Japan to Fully Reopen in October, as Asian Holdouts Dwindle
TOKYO — Nearly two and a half years after it instituted some of the world’s tightest pandemic-related border controls, Japan said on Thursday that it would finally welcome back most tourists next month as it seeks to revitalize its once lucrative travel industry.
Prime Minister Fumio Kishida, who is in New York for the U.N. General Assembly, said that on Oct. 11, Japan would remove numerical limits on daily arrivals and start allowing tourists — who had been forced to arrange visits and receive visas through travel agencies — to move freely throughout the country.
“People around the world have been asking ‘when can we travel to Japan,” Mr. Kishida said during a reception, according to the public broadcaster NHK. “Now, I hope they’ll make plans to visit Japan and get a taste of Japanese cuisine.”
The announcement came as two other major Asian holdouts were also moving to lift some of their last border restrictions. Taiwan said on Thursday that it would end a mandatory three-day quarantine for visitors by Oct. 13 at the earliest. Hong Kong was expected to announce a similar step on Friday, its biggest move toward living with Covid-19.
When the pandemic hit in early 2020, Japan was quick to slam its borders shut, locking out virtually everyone who wasn’t a citizen. Reopening the borders, however, has been a drawn-out process, taken in increments long after nearly all other major nations had fully reopened.
The decision to throw open the borders comes as Covid cases in Japan have dropped to their lowest numbers in months, and as the country’s currency hovers around its weakest level against the dollar in nearly a quarter century.
While the yen’s plunge has been painful for domestic consumers, the government hopes it will make Japan an attractive destination for tourists looking for a bargain. On Friday, the yen — which has fallen more than 20 percent over the last year — hovered around 142 to the dollar.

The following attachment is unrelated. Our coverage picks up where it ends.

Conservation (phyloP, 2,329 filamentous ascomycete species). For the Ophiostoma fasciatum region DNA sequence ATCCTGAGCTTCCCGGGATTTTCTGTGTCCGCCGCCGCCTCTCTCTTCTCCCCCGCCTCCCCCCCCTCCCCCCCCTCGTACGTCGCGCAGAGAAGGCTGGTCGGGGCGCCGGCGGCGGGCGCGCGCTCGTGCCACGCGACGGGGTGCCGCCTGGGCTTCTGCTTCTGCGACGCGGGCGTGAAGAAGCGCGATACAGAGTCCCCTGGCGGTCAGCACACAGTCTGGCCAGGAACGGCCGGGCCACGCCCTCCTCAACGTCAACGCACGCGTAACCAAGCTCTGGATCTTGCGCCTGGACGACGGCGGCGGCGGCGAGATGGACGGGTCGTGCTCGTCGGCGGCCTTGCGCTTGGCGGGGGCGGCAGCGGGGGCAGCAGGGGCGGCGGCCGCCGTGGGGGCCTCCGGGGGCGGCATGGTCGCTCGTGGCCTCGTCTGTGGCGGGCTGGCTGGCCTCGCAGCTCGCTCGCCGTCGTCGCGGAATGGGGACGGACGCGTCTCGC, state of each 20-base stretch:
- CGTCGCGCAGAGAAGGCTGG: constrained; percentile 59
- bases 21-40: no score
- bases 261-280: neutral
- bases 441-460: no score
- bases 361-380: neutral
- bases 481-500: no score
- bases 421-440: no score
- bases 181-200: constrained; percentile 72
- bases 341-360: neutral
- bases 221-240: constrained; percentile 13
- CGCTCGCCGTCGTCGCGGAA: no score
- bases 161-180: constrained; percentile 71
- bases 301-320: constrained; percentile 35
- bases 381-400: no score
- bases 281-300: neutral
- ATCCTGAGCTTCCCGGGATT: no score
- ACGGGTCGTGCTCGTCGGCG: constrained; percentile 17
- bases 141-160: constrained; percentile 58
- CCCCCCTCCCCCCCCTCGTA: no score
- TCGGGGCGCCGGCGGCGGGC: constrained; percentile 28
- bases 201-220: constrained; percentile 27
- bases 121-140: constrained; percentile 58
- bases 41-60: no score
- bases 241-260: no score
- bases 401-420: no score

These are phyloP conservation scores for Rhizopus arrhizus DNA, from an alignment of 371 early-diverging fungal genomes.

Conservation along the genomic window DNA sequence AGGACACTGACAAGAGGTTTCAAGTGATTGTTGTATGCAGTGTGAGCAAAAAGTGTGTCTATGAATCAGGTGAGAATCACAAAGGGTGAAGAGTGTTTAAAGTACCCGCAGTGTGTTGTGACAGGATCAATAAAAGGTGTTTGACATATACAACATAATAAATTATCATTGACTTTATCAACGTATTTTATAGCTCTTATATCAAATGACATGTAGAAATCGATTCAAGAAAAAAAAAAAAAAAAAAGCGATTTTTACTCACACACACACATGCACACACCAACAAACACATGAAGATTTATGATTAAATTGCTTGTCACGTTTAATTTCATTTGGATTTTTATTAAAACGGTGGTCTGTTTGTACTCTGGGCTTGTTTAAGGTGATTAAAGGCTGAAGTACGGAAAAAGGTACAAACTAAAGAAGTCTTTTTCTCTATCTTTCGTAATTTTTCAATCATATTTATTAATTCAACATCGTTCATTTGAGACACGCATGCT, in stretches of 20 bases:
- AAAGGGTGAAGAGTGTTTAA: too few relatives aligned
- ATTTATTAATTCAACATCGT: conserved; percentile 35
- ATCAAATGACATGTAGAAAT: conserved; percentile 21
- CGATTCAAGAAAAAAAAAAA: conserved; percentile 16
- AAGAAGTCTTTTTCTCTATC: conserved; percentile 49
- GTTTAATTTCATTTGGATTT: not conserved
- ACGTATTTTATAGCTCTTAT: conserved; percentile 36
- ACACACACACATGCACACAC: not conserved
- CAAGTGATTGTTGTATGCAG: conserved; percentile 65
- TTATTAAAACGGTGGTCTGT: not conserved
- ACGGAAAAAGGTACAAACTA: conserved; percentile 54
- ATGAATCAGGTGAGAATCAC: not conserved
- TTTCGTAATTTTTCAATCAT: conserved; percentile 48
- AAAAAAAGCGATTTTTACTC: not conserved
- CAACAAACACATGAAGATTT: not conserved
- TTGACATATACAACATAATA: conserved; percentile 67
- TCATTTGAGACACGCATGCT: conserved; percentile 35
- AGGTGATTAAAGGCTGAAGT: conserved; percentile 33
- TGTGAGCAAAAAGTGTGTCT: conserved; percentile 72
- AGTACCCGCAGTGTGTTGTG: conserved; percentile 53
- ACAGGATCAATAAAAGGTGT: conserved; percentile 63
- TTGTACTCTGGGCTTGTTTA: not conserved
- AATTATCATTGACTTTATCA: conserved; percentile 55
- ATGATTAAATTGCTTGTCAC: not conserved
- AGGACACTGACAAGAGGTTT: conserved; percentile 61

Over the last decade, international tourism has become an increasingly important industry for Japan, which heavily promoted travel to the country in the lead-up to the Tokyo Olympics, originally scheduled for August 2020 but held a year later.
More than 30 million international tourists visited Japan in 2019, around triple the number from six years before, according to government data.
When the pandemic hit, the country barred virtually all travel from abroad, making it nearly impossible to obtain a visa for any purpose, including business. Hundreds of thousands of foreign residents who had built lives in the country found themselves locked out for months, separating couples and families.
After vaccinations became available, the country began a tentative reopening. Limited travel for business and study resumed this spring. Tourism, however, was largely limited to people who participated in strictly controlled package tours.
Even as business leaders pressed the government to fully reopen, arguing that Japan was damaging itself by lagging the rest of the Group of 7 developed nations in lifting restrictions, officials moved slowly, with public opinion polls showing support for the tight borders.
Some critics said the government’s decision to keep restrictions in place was based on politics, not science, and warned that Japan was descending into the sort of isolation that had marked earlier periods of its history.
Now, the reopening could unleash a flood of pent-up travel demand, providing a much-needed jolt to the country’s hard-hit travel and hospitality sectors.
But inbound tourism is unlikely to approach prepandemic levels anytime soon. Chinese tourists, who accounted for around 30 percent of inbound tourism in 2019, are severely limited in their ability to travel under Beijing’s strict anti-Covid policies. China is the last major country to keep its borders largely shut in an effort to eliminate the virus.
Domestically, Japan plans to encourage tourism by offering government-subsidized discounts to Japanese residents for hotels, restaurants and some kinds of entertainment, Mr. Kishida said. It is a revival of a plan, known as “Go to Travel,” that his predecessor, Yoshihide Suga, introduced in an effort to help domestic tourism after it was wiped out in the pandemic’s early months.
Travelers who wish to enter Japan need to show proof that they have received three shots of a coronavirus vaccine or provide evidence of a negative test taken no more than 72 hours before departing for Japan.
Hisako Ueno contributed reporting.